One Sunday morning, I sat with Grandma and Mom at a cafe eating breakfast. It was a warm spring day in Los Angeles, and Mom and Grandma had driven to my neck of the woods so we could eat together -- at a kosher restaurant. As we sat over bagels and coffee, a couple of boys with their peyos (sidelocks) flying behind them ran into the restaurant to buy some ice cream. Grandma turned in her chair and looked at them curiously, the back of her fluffy, just-done white hair facing us.

"Do all of the boys in this area look like that?" she asked me.

I told her yes, for the most part, the boys in my religious community have peyos, tzitzis and wear yarmulkes. Grandma was quiet for a little while, and then we resumed our conversation, discussing what my current dating prospects looked like. This was one of Grandma's favorite topics, and, I have to admit, I also enjoyed talking with her about it. She was eternally patient when listening to my dating sagas, and the one I'd had the previous night had been particularly horrific. She had a straightforward, simple approach to the whole matter. She always insisted, "Don't worry, sweetheart, it will happen. The right one who's meant for you will come along."

After our dating discussion, Grandma said, "You know, sweetheart, I believe in God. And I'm a good person. But I'm not religious."

I smiled, but didn't know what to say. I knew she had a deep faith -- I often thought much deeper than my own, newly acquired version -- even though hers wasn't clothed in skirts and scarves worn by Orthodox women. Grandma was born and raised in the United States, in the early 20th century, when Judaism was being pushed aside for Americanism. But she always emanated a calm, no-nonsense belief in Someone controlling everything, and didn't hesitate to remind me of that when I lamented, now in my late-twenties, about my still-singlehood.

When we got up to leave, Mom asked Grandma where she'd like to go. She said, without a moment's hesitation, "Is there a Jewish store around here? I want to get that mezuzah. Remember you told me about that, Debbie?" A few weeks earlier, when I had been visiting here in her retirement hotel, I noticed that there wasn't a mezuzah on her door. Even though many of the other residents had them, Grandma had said that it never really occurred to her to get a mezuzah. I told her then how a mezuzah, with the verses of the Shema handwritten on its parchment, protects one's home, and she nodded but didn't say anything more about it. I'd forgotten about the whole incident, and thought that she had too.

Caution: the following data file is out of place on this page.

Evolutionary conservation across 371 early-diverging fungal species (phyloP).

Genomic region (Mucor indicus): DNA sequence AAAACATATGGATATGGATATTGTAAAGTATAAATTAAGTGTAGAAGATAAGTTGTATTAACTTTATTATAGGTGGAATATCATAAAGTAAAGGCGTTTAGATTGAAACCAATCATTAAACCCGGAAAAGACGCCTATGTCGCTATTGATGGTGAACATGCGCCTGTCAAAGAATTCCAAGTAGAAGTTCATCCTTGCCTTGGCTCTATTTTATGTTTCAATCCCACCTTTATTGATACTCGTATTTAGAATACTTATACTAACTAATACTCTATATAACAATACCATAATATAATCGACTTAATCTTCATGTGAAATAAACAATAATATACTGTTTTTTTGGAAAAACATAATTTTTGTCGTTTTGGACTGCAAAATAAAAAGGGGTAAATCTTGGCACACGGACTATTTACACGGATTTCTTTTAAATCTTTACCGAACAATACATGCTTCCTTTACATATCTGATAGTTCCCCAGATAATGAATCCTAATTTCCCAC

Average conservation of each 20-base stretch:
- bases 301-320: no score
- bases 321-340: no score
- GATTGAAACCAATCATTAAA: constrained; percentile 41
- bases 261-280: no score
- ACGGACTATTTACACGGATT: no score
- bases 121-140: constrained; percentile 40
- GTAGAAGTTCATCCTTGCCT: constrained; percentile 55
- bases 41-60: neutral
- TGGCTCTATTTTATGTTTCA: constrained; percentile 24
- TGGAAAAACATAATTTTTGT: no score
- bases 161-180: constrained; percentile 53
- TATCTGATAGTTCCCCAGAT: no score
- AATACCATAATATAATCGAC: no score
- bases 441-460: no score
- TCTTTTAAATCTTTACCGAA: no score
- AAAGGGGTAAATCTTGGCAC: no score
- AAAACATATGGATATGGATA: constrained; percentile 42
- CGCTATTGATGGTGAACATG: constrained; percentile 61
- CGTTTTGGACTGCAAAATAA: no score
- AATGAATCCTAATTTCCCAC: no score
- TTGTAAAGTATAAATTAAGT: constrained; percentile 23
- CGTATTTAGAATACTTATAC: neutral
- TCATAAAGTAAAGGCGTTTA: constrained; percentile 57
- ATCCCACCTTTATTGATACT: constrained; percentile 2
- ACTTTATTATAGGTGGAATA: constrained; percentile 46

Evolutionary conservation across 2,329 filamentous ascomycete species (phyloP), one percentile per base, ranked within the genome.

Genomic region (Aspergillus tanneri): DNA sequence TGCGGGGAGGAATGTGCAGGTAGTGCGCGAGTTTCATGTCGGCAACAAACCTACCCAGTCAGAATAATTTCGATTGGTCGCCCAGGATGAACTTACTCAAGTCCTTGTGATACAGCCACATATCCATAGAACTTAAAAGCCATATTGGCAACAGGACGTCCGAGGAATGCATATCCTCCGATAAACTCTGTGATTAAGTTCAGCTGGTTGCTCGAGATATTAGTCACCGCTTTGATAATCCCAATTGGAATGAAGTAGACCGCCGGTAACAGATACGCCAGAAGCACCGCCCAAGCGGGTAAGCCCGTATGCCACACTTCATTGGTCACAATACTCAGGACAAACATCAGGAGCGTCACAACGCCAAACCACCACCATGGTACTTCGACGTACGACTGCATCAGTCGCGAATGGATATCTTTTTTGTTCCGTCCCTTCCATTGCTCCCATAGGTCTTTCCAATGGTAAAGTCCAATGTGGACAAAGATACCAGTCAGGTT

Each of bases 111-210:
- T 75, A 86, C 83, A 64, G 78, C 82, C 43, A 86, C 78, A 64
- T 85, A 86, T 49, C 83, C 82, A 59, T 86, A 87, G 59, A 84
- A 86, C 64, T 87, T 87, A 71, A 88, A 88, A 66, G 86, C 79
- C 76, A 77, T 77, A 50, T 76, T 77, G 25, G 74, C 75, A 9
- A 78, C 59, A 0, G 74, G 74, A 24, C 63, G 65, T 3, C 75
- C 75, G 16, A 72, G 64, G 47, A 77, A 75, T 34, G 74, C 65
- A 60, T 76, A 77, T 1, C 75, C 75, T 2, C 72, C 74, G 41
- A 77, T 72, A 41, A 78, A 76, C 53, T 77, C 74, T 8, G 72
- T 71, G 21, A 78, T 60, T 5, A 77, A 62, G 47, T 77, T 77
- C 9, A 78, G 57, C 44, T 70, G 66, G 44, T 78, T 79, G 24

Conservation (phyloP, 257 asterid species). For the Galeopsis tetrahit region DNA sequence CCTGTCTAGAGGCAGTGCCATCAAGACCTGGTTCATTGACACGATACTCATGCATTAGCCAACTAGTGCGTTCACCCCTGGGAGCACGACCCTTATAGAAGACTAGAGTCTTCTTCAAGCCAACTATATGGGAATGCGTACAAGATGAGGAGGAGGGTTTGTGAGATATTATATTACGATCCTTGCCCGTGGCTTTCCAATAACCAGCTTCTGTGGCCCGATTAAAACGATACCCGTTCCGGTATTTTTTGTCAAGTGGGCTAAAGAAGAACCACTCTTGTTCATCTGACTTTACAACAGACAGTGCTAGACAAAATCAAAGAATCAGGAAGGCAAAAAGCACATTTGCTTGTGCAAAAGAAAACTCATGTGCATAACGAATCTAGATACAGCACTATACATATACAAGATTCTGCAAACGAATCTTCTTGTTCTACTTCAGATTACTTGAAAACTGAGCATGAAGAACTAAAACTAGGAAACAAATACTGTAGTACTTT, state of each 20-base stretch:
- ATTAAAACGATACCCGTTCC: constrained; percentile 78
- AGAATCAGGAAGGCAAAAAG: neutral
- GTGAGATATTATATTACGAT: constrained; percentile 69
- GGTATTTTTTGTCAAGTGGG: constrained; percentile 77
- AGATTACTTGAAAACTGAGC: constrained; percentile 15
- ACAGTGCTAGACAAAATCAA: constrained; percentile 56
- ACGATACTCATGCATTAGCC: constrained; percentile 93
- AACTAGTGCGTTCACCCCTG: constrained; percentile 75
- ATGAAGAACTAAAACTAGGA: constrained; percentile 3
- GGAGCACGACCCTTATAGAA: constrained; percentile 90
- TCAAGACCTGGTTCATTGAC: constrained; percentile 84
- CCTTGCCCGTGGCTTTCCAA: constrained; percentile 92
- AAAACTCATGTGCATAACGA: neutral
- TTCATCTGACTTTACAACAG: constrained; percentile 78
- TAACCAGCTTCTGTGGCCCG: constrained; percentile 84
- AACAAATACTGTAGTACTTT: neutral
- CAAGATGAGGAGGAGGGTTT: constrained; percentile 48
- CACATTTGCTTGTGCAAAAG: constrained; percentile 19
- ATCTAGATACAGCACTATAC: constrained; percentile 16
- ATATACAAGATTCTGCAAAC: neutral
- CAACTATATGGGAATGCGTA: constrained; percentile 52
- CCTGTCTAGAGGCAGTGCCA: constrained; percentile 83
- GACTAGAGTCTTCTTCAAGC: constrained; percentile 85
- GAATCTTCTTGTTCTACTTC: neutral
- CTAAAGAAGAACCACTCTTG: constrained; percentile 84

I eagerly directed my mother to the Judaica store down the block. Once inside, the saleslady led us to a glass display case, and the three of us peered below. There sat gleaming silver holders, modern ceramic ones, and a multitude of brides and grooms standing side by side.

Grandma took a quick look in the case, then shook her head. "I just want something simple," she said. "I was thinking blue, to match my room. But I don't care so much about the case." I noticed that there were some slim, plain wooden cases with the Hebrew letter shin etched on them, painted with various pastel colors. The saleslady took out a light blue one.

"That's fine," said Grandma, clutching her beige pocketbook in front of her pink cardigan sweater, which she hadn't taken off all morning, despite the temperatures climbing to the high-'70s.

Several moments later, the lady reappeared with the mezuzah, and told my grandmother she'd had the highest-quality parchment placed inside. Grandma took it to the counter and didn't balk at the price -- 40 dollars -- but paid the yarmulke-clad teenager and gently placed the plastic bag inside her pocketbook. "I'll wait for your father to come put it up," she told me. "He's supposed to come tomorrow. Ruth," she said to Mom, "make sure he brings a hammer."

"And don't worry, sweetheart. You'll meet him, soon."

We walked out of the air-conditioned store into the warm midday sun and talked for a few moments in the parking lot. I then bid them goodbye and helped Grandma get into the car. She held on tightly to her pocketbook, gingerly swung her legs inside, and I leaned over to give her kiss.

"Thanks for this," she said, patting her purse. "And don't worry, sweetheart. You'll meet him, soon." She put her amber-tinted sunglasses down over her serene, ocean-blue eyes and turned to face the road ahead.

I watched them slowly pull out of the parking lot before beginning the short walk back to my apartment. Suddenly, in the middle of this beautiful Sunday afternoon, a feeling of utter loneliness washed over me. I dreaded opening the door to my quiet apartment and spending the remainder of the day in solitude, catching up on school work. I wished, for the millionth time it seemed, to stroll through a museum or picnic in a park with my future husband, but instead I walked slowly down the bustling Beverly Boulevard toward my quiet, tree-lined street.